Sonoma County is famous for being a wine mecca, but in the sleepy, steep hills of Santa Rosa lies a unique hidden treasure. The area is home to Safari West, a wildlife preserve with about 800 exotic African animals.
This is not your average zoo. The animals are not trained pets and do not sit in cages, but instead live in their own natural habitats. Petting the animals is not allowed but visitors to the 400-acre attraction get a firsthand glimpse of an African Serengeti. Even the plants are indigenous to Southern Africa.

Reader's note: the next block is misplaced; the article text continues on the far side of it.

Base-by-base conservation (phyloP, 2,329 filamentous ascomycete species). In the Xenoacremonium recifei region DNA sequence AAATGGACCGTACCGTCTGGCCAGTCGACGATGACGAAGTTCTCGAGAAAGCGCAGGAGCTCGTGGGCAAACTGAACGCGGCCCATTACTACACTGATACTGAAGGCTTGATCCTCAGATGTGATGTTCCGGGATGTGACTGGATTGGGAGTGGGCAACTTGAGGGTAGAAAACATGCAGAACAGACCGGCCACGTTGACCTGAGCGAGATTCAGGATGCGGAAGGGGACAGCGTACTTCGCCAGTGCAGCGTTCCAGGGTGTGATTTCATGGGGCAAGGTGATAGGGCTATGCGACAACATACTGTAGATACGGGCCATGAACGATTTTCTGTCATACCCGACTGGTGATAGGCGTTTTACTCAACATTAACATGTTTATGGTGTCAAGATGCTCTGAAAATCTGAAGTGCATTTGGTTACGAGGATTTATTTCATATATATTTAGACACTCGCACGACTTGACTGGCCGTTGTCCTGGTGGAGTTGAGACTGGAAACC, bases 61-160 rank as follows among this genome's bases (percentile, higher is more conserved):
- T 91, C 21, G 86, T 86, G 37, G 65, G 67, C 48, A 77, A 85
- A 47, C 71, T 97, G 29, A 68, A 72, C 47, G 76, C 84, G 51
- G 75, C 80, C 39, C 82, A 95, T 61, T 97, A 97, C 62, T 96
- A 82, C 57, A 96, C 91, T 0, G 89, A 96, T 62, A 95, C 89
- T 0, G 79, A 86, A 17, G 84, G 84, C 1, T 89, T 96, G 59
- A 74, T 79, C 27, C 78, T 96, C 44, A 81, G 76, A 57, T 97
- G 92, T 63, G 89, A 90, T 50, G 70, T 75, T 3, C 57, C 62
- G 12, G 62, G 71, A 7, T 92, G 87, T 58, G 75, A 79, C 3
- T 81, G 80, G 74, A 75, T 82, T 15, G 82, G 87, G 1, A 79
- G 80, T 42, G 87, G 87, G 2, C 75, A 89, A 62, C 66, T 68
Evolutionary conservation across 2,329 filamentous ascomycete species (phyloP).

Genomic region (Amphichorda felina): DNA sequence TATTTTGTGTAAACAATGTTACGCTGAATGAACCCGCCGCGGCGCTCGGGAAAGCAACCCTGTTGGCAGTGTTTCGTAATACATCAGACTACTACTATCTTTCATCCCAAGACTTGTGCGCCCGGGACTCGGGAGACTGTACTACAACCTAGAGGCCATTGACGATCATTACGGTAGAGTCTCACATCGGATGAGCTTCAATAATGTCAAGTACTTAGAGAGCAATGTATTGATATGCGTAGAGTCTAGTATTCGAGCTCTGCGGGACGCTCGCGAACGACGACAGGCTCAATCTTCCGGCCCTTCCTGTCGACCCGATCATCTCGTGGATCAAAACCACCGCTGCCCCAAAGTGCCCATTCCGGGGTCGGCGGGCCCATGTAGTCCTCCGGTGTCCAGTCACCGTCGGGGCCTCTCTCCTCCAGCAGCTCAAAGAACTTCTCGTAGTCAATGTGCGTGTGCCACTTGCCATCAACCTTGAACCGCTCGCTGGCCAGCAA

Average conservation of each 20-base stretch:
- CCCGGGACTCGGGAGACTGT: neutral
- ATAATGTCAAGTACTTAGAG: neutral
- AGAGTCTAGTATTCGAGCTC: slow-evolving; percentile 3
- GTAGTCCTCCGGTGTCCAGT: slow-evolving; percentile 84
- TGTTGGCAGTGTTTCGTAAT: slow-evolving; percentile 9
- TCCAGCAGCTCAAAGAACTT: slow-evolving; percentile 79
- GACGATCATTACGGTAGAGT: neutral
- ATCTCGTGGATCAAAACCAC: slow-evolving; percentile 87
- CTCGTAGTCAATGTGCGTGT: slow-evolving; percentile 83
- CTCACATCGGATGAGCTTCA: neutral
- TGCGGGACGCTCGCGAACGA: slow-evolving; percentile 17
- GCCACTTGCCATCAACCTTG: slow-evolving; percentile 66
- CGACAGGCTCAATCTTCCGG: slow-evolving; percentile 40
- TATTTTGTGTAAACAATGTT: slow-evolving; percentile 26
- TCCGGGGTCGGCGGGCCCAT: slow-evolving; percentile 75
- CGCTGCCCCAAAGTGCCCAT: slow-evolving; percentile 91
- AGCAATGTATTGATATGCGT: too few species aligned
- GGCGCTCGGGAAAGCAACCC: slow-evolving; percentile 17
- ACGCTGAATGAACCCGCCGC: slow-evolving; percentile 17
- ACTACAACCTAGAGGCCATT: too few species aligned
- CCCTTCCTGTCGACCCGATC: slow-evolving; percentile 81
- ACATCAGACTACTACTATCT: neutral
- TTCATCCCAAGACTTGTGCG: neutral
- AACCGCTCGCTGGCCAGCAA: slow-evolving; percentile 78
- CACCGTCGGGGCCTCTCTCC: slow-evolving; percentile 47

A visit to Safari West includes a two-hour tour in an open-air Korean War-era jeep. During the tour, visitors see rhinos, zebras and buffalo, all grazing within arm’s reach, and hear the squawking sounds of parrots and flamingos. Tourists have the option of riding on the top level of the double-decker safari truck, which offers eye-level views with slow-moving giraffes.
“The animals are captive but they’re not domesticated, so everything has the potential of being dangerous,” Daniel Cusimano, a Safari West guide, says during a recent tour. “As the animals do get pretty close to the truck, I beg of you not to reach your hands out and try to touch them. Petting your dog or cat is not the same as poking a 3,000-pound giraffe in the face.”